The Leukemia and Lymphoma Society (LLS) is also playing a key role in bringing drugs to the clinic. LLS brought together world-renowned scientists, drug companies, tech companies and the FDA to launch a precision medicine trial for patients with acute myeloid leukemia, a lethal blood cancer. It was the first time a nonprofit health organization sponsored a clinical cancer trial.


LLS also launched PedAL, a global clinical trial for pediatric acute leukemia designed to test new, safer therapies for children. The goal is to prevent childhood cancer survivors from developing chronic health problems as a result of their treatment—which currently happens about 80% of the time.


Funding Early-Stage Companies


Another gap is in funding for early-stage startups, which has reached an all-time low since 2019. Twenty-eight biotech companies shut down in 2023, compared to just nine in 2021. Often, these companies need investors to fund their R&D and clinical trials, which can cost hundreds of millions for just a single drug. But venture capitalists frequently consider early-stage companies too risky an investment, so many of them go unfunded.


Fortunately, foundations are stepping in. Consider the Cystic Fibrosis Foundation, which has shown that investing in high-risk projects can positively impact patients’ lives. Its “venture philanthropy” strategy led to the FDA approval of Kalydeco, the first drug to treat the underlying causes of cystic fibrosis.


Or take the groundbreaking CoMMpass study, funded by the nonprofit Multiple Myeloma Research Foundation. CoMpass has over 1,000 patients involved in clinical trials and is delivering its ongoing research to other researchers and biopharmaceutical companies across the country in hopes of accelerating the search for new therapies.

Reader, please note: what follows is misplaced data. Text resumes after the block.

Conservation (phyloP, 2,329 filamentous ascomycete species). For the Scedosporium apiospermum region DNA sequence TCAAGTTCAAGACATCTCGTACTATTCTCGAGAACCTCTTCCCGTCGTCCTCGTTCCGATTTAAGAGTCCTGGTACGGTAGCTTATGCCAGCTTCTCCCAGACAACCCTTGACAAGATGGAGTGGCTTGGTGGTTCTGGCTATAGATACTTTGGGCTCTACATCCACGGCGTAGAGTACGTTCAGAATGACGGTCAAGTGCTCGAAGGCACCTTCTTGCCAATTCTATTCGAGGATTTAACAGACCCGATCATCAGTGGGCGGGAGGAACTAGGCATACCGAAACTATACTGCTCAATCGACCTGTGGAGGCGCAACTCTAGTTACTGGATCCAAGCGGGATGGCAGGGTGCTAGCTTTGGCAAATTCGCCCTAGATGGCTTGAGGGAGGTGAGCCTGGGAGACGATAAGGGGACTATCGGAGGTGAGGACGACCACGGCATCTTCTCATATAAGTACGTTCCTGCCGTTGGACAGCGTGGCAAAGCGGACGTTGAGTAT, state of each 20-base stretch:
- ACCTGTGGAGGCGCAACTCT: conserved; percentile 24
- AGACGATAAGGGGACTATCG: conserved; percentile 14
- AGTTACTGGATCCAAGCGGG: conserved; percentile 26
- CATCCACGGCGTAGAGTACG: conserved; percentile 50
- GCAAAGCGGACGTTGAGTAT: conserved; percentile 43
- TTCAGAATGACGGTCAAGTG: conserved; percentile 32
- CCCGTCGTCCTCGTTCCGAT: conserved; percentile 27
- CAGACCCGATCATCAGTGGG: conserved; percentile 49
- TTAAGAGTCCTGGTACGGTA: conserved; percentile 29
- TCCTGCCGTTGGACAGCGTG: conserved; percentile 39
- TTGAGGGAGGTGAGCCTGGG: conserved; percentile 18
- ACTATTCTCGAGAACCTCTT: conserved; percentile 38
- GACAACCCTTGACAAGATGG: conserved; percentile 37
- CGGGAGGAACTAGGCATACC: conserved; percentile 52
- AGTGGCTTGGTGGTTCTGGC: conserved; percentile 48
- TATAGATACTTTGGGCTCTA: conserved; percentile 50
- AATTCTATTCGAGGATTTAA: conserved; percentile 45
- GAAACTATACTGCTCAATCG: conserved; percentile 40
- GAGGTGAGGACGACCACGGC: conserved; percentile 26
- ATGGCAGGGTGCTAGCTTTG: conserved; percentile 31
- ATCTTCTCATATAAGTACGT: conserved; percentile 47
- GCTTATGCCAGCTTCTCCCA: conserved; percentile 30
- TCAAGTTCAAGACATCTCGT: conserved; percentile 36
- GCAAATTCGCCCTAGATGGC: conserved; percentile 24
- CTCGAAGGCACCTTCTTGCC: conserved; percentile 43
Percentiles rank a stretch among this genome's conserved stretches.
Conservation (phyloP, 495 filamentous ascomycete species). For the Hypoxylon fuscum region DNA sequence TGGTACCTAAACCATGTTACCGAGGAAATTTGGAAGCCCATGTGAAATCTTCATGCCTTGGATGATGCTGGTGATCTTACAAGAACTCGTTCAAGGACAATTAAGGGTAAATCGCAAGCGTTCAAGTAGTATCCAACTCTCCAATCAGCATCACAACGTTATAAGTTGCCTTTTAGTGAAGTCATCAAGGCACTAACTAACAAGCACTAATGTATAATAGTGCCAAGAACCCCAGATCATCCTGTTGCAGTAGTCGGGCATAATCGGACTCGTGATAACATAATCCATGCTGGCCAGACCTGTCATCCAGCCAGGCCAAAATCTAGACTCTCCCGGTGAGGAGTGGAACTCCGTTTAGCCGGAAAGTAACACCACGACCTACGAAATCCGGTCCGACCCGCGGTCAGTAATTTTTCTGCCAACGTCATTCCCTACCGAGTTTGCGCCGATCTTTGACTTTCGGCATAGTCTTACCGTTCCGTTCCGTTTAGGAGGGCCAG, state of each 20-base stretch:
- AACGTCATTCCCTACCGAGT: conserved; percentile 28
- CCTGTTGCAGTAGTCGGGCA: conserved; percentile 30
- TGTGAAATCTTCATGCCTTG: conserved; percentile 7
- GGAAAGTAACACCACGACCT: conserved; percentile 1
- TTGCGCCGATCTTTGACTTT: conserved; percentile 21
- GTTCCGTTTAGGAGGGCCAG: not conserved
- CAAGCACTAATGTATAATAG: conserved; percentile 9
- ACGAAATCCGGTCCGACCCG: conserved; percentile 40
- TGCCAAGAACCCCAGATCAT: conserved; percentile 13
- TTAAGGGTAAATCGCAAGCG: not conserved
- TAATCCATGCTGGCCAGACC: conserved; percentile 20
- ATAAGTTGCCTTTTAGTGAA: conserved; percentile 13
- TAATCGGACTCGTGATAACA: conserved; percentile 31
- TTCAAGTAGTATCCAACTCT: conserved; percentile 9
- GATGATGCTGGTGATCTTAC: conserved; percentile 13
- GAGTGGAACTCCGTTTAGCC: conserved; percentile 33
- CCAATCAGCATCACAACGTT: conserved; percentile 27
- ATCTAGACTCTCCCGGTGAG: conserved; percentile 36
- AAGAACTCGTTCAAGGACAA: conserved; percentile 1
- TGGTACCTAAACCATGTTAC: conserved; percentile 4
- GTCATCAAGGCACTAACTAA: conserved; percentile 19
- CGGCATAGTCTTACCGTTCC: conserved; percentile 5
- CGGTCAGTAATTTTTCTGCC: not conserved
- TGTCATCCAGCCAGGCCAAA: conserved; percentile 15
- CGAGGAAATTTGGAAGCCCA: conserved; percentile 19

Similarly, the I-SPY series of trials—which aims to change the way new breast cancer treatments are developed—has received funding from several nonprofit organizations, including Quantum Leap Healthcare Collaborative, the Breast Cancer Research Foundation, NIH and the William K. Bowes, Jr. Foundation, among others. Research findings from CoMMpass, I-SPY and similar trials could complement biotech firms’ own R&D efforts, ultimately leading to more success stories like Kalydeco.


And healthcare foundations are doing much more than writing checks. Increasingly, they're hiring executives with biotech experience and setting up R&D infrastructure of their own. In recent years, nonprofits—like the Multiple Myeloma Research Foundation, Tuberculosis Sclerosis Association, LLS and my foundation—are making significant contributions to R&D, from creating new patient registries and patient engagement programs to establishing clinical care and clinical trial center networks.


These sorts of strategic, financial and community-oriented efforts are exactly what patients are counting on. Many life sciences organizations, such as NewYorkBIO (where I am a board member) and the European Federation of Pharmaceutical Industries and Associations, have already recognized as much.


It’s time to encourage more life science organizations to view healthcare nonprofits as changemakers sitting at the intersection of research, community and funding and work with foundations to get more medicines to patients.


Annette Bakker, PhD is president of the Children’s Tumor Foundation, Chair of CTF Europe and board member of NewYorkBIO.